People of the world rejoice! Or at least those using WhatsApp (one billion and counting). Those who hadn’t already succumbed to the 69p fee after the first 12-months of using the app can rest easy, as the Facebook-owned, messaging giant announced in a blog post that WhatsApp would now be free for all, for life.
As the company itself addressed in the post, this doesn’t herald a move towards paid-for advertising within the app – but there will be opportunities for brands. It wrote: "Starting this year, we will test tools that allow you to use WhatsApp to communicate with businesses and organisations that you want to hear from ... we want to test new tools to make this easier to do on WhatsApp, while still giving you an experience without third-party ads and spam."
The cynical among you will of course wonder why a company Mark Zuckerberg paid $19bn for has suddenly decided to remove what seemed like its only revenue stream, but taking a peek over at its stablemate Facebook Messenger, it seems fairly obvious that when WhatsApp references ‘tools’ they are more than likely to replicate the Businesses on Messenger approach which was announced at F8, with use cases such as hailing an Uber, or changing an online delivery seamlessly from within the app itself.
As mobile time is increasingly spent with messaging, it looks likely that this will be the next major battleground in the war for mobile domination.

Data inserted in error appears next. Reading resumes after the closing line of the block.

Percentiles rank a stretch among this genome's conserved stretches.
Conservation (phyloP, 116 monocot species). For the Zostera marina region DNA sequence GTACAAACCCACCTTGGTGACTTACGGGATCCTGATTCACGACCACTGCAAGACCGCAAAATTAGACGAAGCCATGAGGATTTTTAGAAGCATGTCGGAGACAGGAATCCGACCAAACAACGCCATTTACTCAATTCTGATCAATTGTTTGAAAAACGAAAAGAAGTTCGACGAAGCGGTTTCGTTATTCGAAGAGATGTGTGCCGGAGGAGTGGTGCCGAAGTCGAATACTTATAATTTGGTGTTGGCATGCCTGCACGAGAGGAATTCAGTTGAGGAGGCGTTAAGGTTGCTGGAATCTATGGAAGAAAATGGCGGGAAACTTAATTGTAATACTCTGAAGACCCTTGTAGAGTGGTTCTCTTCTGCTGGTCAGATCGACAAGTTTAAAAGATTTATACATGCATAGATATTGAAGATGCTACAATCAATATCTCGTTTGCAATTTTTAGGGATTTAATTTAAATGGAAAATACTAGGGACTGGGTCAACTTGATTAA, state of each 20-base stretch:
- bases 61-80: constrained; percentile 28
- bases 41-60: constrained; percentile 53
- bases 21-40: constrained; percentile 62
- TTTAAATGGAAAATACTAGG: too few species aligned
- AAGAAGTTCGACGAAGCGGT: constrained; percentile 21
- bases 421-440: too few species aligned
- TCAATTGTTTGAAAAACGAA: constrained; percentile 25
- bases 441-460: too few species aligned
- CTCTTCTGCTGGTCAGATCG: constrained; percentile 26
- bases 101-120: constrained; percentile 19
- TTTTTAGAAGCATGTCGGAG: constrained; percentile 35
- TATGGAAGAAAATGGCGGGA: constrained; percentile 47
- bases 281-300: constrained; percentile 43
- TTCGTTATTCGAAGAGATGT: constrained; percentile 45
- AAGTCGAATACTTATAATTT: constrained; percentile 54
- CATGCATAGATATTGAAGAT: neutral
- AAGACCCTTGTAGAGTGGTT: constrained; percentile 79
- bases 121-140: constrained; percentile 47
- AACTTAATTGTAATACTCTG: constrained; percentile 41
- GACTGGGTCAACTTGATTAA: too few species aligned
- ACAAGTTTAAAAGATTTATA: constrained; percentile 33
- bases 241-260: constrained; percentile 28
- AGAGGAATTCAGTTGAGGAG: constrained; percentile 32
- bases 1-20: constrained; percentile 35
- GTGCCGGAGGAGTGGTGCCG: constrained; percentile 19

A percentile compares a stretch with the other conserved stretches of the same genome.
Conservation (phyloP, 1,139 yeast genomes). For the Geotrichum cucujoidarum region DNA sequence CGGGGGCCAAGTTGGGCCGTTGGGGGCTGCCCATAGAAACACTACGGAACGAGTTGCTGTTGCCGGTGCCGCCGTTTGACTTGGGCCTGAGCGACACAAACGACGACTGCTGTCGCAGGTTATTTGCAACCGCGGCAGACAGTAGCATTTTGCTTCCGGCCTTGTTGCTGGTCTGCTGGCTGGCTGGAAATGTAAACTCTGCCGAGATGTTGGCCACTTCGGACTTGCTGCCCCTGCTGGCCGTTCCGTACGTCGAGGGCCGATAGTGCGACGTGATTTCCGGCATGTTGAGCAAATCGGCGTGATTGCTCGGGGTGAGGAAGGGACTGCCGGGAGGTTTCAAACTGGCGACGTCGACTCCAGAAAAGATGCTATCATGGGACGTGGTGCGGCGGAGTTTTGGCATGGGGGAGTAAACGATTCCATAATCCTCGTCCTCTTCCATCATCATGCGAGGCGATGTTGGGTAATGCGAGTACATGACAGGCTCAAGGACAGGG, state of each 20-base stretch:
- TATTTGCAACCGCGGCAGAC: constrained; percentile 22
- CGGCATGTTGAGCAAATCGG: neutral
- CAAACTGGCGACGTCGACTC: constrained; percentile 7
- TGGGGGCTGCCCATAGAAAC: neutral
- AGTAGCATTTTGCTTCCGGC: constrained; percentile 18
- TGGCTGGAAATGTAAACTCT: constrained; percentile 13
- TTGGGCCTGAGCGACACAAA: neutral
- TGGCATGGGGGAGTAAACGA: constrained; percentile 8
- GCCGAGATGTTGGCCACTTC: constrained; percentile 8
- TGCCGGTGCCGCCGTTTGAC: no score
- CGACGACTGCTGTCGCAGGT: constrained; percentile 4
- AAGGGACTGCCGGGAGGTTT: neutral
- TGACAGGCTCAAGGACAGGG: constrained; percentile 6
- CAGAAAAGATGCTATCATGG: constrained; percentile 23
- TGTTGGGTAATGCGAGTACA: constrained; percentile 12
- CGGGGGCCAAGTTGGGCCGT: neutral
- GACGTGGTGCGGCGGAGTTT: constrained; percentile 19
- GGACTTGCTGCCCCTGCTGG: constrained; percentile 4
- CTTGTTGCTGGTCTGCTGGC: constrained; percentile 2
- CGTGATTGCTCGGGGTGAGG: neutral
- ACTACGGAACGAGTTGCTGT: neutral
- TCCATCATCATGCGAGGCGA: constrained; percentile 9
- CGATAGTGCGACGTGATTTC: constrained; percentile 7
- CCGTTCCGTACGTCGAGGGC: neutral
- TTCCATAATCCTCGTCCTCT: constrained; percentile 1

So from the relatively straightforward iOS vs Android battle, it’s now Facebook Messenger vs WhatsApp vs LINE vs WeChat vs Skype vs BBM vs Viber, with WeChat leading the way when it comes to both utility and sheer numbers – 63 per cent of China are now active users after only five years of the app being in existence.
For consumers there is increased convenience, shifting away from individual services/apps towards a universal, task-oriented tool that allows them to order a cab, send a friend money, or check a flight status. But this needs to be tempered with concerns on both privacy (which neither Facebook or WhatsApp rate highly for) and security, which for idle chat is probably fine, but when it comes to banking or shopping, probably needs to be a lot tighter.
For certain brands, this opening up of the platform could be a great way to reach people on a platform where previously they were ostracised, have direct contact with their customers (all shielded from public view, avoiding potential Twitter spats and fails), and all with the likely initial promise of it being “free”. Those with short memories and reduced marketing budgets should remember fan pages in this context. There is also the danger that brands will essentially be outsourcing their services to the apps, resulting in limited cut through/differentiation, and wrapped up in a homogenous messenger “service”.
For WhatsApp and Facebook in particular, the benefits are potentially huge. As social platform growth stagnates, and messaging grows, it offers a pervasive means of accumulating exponential amounts of data beyond demographic, behavioural, and location to more granular understanding around purchase and interactions with other brands and services, to date something which Google has had almost exclusive access to at scale. This data will then of course help to feed their ever expanding advertising money machine.
WeChat has shown how constant innovation and integration in the messaging space can lead to pre-eminence in the mobile space as a whole, and WhatsApp/Facebook seem to be closely mimicking them in the aim for world domination. No doubt we will one day hark back to the simpler times of the 69p app.
Nicholas Larder is strategy director at Starcom Mediavest Group